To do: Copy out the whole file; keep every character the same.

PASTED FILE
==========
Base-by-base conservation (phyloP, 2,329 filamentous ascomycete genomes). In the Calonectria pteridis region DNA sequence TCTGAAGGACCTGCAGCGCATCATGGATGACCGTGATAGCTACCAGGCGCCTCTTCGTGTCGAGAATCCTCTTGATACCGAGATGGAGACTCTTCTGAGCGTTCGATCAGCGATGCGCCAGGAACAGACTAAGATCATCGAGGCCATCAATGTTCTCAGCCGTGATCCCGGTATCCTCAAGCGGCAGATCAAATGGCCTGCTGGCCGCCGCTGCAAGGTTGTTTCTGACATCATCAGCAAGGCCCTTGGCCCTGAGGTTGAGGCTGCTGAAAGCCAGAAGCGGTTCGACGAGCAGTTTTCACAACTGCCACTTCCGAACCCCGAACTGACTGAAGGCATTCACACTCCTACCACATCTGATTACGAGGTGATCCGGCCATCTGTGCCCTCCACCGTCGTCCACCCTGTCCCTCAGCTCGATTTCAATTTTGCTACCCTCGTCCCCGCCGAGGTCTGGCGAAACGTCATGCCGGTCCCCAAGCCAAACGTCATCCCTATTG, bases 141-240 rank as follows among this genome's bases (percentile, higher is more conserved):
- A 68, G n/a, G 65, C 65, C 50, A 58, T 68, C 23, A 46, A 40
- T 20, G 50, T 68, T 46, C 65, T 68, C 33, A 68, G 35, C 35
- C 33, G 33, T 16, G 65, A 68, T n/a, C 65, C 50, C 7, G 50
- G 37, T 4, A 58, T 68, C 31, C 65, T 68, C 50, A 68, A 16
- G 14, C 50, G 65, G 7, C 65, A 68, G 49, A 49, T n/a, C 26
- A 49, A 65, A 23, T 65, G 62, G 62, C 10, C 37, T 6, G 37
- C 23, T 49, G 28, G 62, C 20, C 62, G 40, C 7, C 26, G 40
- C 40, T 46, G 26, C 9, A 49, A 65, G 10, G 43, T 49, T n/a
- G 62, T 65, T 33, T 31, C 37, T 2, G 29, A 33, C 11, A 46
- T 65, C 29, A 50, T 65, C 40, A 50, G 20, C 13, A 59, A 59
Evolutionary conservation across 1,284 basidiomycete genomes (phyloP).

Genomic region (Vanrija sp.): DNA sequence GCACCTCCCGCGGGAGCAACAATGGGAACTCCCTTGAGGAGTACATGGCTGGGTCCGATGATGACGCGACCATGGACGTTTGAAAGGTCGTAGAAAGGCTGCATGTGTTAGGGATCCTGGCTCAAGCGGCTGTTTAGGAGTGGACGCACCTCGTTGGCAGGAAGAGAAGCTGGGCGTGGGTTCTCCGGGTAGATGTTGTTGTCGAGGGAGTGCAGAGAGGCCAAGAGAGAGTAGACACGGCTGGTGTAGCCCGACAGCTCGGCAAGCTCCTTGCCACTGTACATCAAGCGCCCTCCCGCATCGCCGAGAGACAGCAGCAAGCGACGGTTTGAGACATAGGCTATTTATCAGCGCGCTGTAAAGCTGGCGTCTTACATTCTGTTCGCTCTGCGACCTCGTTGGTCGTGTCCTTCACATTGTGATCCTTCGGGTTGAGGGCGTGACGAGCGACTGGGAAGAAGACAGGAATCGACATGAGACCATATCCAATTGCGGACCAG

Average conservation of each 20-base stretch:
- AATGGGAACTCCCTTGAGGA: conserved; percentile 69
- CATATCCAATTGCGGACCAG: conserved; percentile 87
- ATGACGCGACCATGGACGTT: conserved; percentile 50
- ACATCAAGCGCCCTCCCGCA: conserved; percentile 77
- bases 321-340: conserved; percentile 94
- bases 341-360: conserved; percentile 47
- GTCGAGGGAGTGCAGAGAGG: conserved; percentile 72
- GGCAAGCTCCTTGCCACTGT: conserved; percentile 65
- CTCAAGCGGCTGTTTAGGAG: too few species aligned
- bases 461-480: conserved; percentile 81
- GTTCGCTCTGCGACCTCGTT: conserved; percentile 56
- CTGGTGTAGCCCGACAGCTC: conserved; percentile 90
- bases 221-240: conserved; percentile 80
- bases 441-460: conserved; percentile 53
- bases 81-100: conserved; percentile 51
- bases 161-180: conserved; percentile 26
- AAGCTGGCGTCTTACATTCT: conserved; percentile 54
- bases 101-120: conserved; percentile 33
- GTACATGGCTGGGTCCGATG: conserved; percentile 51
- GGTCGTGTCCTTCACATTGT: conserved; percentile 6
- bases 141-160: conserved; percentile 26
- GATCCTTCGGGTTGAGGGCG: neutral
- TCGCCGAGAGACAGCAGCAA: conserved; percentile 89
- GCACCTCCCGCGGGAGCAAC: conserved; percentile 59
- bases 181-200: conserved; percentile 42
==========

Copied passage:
Base-by-base conservation (phyloP, 2,329 filamentous ascomycete genomes). In the Calonectria pteridis region DNA sequence TCTGAAGGACCTGCAGCGCATCATGGATGACCGTGATAGCTACCAGGCGCCTCTTCGTGTCGAGAATCCTCTTGATACCGAGATGGAGACTCTTCTGAGCGTTCGATCAGCGATGCGCCAGGAACAGACTAAGATCATCGAGGCCATCAATGTTCTCAGCCGTGATCCCGGTATCCTCAAGCGGCAGATCAAATGGCCTGCTGGCCGCCGCTGCAAGGTTGTTTCTGACATCATCAGCAAGGCCCTTGGCCCTGAGGTTGAGGCTGCTGAAAGCCAGAAGCGGTTCGACGAGCAGTTTTCACAACTGCCACTTCCGAACCCCGAACTGACTGAAGGCATTCACACTCCTACCACATCTGATTACGAGGTGATCCGGCCATCTGTGCCCTCCACCGTCGTCCACCCTGTCCCTCAGCTCGATTTCAATTTTGCTACCCTCGTCCCCGCCGAGGTCTGGCGAAACGTCATGCCGGTCCCCAAGCCAAACGTCATCCCTATTG, bases 141-240 rank as follows among this genome's bases (percentile, higher is more conserved):
- A 68, G n/a, G 65, C 65, C 50, A 58, T 68, C 23, A 46, A 40
- T 20, G 50, T 68, T 46, C 65, T 68, C 33, A 68, G 35, C 35
- C 33, G 33, T 16, G 65, A 68, T n/a, C 65, C 50, C 7, G 50
- G 37, T 4, A 58, T 68, C 31, C 65, T 68, C 50, A 68, A 16
- G 14, C 50, G 65, G 7, C 65, A 68, G 49, A 49, T n/a, C 26
- A 49, A 65, A 23, T 65, G 62, G 62, C 10, C 37, T 6, G 37
- C 23, T 49, G 28, G 62, C 20, C 62, G 40, C 7, C 26, G 40
- C 40, T 46, G 26, C 9, A 49, A 65, G 10, G 43, T 49, T n/a
- G 62, T 65, T 33, T 31, C 37, T 2, G 29, A 33, C 11, A 46
- T 65, C 29, A 50, T 65, C 40, A 50, G 20, C 13, A 59, A 59
Evolutionary conservation across 1,284 basidiomycete genomes (phyloP).

Genomic region (Vanrija sp.): DNA sequence GCACCTCCCGCGGGAGCAACAATGGGAACTCCCTTGAGGAGTACATGGCTGGGTCCGATGATGACGCGACCATGGACGTTTGAAAGGTCGTAGAAAGGCTGCATGTGTTAGGGATCCTGGCTCAAGCGGCTGTTTAGGAGTGGACGCACCTCGTTGGCAGGAAGAGAAGCTGGGCGTGGGTTCTCCGGGTAGATGTTGTTGTCGAGGGAGTGCAGAGAGGCCAAGAGAGAGTAGACACGGCTGGTGTAGCCCGACAGCTCGGCAAGCTCCTTGCCACTGTACATCAAGCGCCCTCCCGCATCGCCGAGAGACAGCAGCAAGCGACGGTTTGAGACATAGGCTATTTATCAGCGCGCTGTAAAGCTGGCGTCTTACATTCTGTTCGCTCTGCGACCTCGTTGGTCGTGTCCTTCACATTGTGATCCTTCGGGTTGAGGGCGTGACGAGCGACTGGGAAGAAGACAGGAATCGACATGAGACCATATCCAATTGCGGACCAG

Average conservation of each 20-base stretch:
- AATGGGAACTCCCTTGAGGA: conserved; percentile 69
- CATATCCAATTGCGGACCAG: conserved; percentile 87
- ATGACGCGACCATGGACGTT: conserved; percentile 50
- ACATCAAGCGCCCTCCCGCA: conserved; percentile 77
- bases 321-340: conserved; percentile 94
- bases 341-360: conserved; percentile 47
- GTCGAGGGAGTGCAGAGAGG: conserved; percentile 72
- GGCAAGCTCCTTGCCACTGT: conserved; percentile 65
- CTCAAGCGGCTGTTTAGGAG: too few species aligned
- bases 461-480: conserved; percentile 81
- GTTCGCTCTGCGACCTCGTT: conserved; percentile 56
- CTGGTGTAGCCCGACAGCTC: conserved; percentile 90
- bases 221-240: conserved; percentile 80
- bases 441-460: conserved; percentile 53
- bases 81-100: conserved; percentile 51
- bases 161-180: conserved; percentile 26
- AAGCTGGCGTCTTACATTCT: conserved; percentile 54
- bases 101-120: conserved; percentile 33
- GTACATGGCTGGGTCCGATG: conserved; percentile 51
- GGTCGTGTCCTTCACATTGT: conserved; percentile 6
- bases 141-160: conserved; percentile 26
- GATCCTTCGGGTTGAGGGCG: neutral
- TCGCCGAGAGACAGCAGCAA: conserved; percentile 89
- GCACCTCCCGCGGGAGCAAC: conserved; percentile 59
- bases 181-200: conserved; percentile 42